The people were great though. We all admitted to how unpopular it seems to be, to confess you're a Doctor Who fan in public. We also learned that some people came because they heard the radio interview David did, but also through the flyers we put up on community noticeboards. Some heard through the internet and some heard from friends who passed it around. We discovered a lot about networking and when there's a common interest, how word gets round.

We have to admit to a rather embarrassing start to the meeting - isn't it mandatory to have something go wrong? We couldn't get the TV to work! The one we paid for out of our own pocket, wasn't acknowledging the equipment we plugged in. We asked the first group of people who arrived, if anyone knew anything about TV's. A young man stepped forward and helped me mess around with the controls, to no avail however. Dave continued to play host and greeted more people as they arrived. I was beginning to worry we'd be TV-less, so we asked the new group of attendees to which an even younger man stepped forward.

He managed to achieve in 2 minutes, what we had failed to in 30! He changed the plugs around and whulla. Golly, I breathed a sigh of relief and could almost have hugged him. Why is it the younger you are, you seem to have an innate sense of how technology works?

Anyway, the meeting was a wonderful day and I hope the people had as much fun as we did! Many said they were looking forward to the next meeting. We were chuffed with that. Then it was back to Gully Grove to feed the chickens. The day was complete! :)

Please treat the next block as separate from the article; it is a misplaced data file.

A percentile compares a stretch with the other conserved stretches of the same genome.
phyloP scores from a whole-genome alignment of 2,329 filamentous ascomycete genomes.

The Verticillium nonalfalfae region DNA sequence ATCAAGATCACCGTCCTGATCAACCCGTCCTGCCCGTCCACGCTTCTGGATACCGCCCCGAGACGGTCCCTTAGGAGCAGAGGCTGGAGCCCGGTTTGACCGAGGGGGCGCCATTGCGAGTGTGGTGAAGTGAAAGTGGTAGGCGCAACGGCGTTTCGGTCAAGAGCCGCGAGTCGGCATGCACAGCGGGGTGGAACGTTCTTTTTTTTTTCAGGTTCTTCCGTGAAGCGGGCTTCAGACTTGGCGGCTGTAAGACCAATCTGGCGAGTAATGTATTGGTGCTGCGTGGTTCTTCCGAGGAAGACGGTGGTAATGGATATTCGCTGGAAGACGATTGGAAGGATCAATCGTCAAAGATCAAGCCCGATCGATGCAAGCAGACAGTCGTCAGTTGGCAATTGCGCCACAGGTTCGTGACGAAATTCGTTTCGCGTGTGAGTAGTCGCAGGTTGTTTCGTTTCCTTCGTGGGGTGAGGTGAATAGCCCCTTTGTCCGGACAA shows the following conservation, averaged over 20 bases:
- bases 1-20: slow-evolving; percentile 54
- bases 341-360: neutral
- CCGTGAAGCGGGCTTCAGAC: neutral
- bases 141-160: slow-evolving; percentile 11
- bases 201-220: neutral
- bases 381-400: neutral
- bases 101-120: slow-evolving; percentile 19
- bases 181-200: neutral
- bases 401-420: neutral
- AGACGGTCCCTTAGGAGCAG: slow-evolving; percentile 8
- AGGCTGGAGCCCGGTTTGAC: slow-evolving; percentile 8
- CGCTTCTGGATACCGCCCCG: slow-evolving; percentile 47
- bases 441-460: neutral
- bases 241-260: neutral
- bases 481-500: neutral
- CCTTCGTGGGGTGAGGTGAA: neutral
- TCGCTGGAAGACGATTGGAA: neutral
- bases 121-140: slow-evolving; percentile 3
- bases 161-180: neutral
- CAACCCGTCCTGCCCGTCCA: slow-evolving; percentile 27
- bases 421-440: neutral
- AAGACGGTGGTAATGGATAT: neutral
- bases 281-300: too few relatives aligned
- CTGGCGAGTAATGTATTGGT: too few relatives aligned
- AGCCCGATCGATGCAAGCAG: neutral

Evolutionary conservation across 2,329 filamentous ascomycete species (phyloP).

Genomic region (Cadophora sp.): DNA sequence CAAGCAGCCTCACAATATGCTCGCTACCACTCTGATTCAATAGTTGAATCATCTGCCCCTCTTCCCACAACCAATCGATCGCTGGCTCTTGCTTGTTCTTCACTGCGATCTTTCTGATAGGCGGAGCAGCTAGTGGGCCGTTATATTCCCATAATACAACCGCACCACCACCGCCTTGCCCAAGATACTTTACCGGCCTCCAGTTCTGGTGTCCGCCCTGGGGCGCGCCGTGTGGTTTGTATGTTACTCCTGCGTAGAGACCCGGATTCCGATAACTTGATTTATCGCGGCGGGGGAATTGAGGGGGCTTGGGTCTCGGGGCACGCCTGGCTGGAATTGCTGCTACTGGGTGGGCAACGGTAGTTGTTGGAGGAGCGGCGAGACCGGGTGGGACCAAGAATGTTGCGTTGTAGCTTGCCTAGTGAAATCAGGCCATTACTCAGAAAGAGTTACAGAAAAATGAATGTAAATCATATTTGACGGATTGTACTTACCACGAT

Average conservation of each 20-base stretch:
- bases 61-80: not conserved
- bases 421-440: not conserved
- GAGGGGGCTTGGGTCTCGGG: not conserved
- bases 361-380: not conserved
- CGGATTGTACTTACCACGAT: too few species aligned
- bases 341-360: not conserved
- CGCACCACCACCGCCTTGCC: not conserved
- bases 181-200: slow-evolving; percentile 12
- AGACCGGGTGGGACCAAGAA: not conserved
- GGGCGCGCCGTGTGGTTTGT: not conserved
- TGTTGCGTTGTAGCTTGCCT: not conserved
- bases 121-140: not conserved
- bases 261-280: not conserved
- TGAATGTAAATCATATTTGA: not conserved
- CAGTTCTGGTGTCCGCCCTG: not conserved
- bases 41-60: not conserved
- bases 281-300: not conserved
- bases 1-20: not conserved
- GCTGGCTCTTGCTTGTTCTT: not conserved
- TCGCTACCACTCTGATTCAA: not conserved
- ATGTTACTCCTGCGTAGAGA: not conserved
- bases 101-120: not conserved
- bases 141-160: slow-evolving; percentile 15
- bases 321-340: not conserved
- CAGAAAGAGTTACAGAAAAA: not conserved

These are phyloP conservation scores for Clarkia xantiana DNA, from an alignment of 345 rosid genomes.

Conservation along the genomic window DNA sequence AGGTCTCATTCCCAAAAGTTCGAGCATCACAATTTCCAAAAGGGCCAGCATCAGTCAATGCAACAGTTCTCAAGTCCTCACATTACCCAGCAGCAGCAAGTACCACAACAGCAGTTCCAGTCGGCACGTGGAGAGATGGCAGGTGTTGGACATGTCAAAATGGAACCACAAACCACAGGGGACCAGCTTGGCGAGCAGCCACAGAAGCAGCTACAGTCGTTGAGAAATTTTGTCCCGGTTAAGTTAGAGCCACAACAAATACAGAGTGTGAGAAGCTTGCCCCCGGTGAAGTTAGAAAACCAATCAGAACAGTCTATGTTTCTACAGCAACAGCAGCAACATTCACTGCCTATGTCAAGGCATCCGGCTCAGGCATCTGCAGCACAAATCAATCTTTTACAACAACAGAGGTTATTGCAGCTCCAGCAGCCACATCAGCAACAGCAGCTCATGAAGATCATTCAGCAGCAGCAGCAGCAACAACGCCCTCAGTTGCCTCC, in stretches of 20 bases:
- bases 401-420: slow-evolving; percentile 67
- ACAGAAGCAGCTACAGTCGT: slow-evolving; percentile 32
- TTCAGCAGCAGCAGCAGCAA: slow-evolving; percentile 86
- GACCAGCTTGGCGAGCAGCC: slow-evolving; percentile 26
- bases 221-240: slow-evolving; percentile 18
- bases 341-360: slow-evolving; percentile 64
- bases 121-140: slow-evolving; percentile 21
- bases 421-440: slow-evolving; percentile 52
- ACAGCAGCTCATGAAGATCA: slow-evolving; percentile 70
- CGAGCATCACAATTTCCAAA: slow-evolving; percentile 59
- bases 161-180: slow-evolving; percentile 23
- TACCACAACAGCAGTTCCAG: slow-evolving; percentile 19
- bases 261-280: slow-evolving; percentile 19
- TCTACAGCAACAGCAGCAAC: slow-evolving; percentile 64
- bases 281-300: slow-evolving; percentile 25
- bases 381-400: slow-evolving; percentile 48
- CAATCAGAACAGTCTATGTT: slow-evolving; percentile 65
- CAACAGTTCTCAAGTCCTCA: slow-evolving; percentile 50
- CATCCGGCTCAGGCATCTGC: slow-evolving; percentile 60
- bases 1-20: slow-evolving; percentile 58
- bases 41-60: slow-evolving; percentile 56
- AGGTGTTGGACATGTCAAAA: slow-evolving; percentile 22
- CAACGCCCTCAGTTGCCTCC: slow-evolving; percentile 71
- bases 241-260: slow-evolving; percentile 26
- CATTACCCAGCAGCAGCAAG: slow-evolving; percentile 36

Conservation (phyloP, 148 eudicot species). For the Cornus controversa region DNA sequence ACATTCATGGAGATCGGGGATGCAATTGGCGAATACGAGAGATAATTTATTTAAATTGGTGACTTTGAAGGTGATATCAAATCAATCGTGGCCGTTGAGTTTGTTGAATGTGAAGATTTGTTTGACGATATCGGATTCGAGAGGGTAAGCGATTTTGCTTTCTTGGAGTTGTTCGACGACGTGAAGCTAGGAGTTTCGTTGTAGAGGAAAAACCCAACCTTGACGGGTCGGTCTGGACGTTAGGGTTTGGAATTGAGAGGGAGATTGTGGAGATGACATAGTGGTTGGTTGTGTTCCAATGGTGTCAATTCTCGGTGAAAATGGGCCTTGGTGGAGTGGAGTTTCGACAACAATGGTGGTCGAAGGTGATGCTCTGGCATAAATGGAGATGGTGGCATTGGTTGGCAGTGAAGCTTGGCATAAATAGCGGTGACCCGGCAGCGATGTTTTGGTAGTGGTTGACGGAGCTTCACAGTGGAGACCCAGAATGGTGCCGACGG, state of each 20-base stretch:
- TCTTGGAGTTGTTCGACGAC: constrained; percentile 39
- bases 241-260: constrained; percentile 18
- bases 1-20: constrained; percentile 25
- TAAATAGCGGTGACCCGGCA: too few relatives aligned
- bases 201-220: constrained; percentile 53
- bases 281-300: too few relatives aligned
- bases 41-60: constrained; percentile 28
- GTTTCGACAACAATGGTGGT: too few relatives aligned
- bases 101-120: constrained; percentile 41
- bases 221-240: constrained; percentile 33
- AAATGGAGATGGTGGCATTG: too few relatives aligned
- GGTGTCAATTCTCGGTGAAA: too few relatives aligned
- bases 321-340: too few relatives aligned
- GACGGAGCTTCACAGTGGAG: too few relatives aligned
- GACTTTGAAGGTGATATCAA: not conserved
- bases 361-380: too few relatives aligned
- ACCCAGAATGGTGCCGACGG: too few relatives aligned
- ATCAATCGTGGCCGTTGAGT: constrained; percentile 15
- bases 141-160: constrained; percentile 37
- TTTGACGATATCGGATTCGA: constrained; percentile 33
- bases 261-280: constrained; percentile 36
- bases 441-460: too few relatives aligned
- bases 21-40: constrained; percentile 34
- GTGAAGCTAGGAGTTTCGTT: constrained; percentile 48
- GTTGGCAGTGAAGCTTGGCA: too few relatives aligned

And what about the TARDIS...did I manage to finish it in time for our first meeting?

Currently residing in David's Den!

Yep, and we used it to draw tickets for the lucky door prizes too, kindly donated by the Doctor Who Club of Australia! I loved how his TARDIS turned out though. Dave and Sarah kept staring at it when it was on the dinner table, the night before the meeting. Even a young girl (primary school age) asked at the meeting if she could take it home. Bless her, but I said it was a present to someone else and I wouldn't be able to give it away.

I'll no doubt have more to share on our local Dr Who group, but for now it's another 2 months until our next meeting. Welcome any suggestions!!

Monday, August 8, 2011


Mmm...I wanted to explain more about my last entry, only the camera has gone missing. Not that we got to use the camera where we took it, but I did want to take pictures of the finished Tardis today. It will have to wait until Dave returns from work, as I'm sure it's still in his backpack.

In the meantime, here's a picture I took earlier, of the pigface (charming name) in our garden.

Pigface in flower

It's found the perfect sunny spot this year, so it's full of flowers now - even more so than when this picture was taken. I'm actually finding it difficult to take nice images with my new camera. It's only a cheap Canon, but is lacking something the even cheaper Canon camera had before.

There isn't a lot of vibrancy in my colours any more. The images always seems overexposed, like the computer chip on auto-function cannot handle our harsh Australian sunlight.

Rather than race out and buy something else to replace it however, I'm using the opportunity to review my woeful photography skills. Do you have trouble taking good pictures too?

The things I'm reviewing is where I'm standing in regards to the sunlight. Sometimes you can alter the lighting by taking the photograph from another angle. Both the two images I've put up, in my opinion, are dreadfully overexposed. These were taken on the auto-function in the middle of the day.

I'd love to hear any quick tips you may have for taking successful pictures with a digital camera. No heavy techno-talk though please, LOL, because I still don't know what a DSLR camera is. ;)

Thursday, August 4, 2011

Who are the people in your neighbourhood?

This is going to be a cryptic post, because I can't give too much away just yet. Call it a mystery, if you will? All will be revealed next week, I'm sure...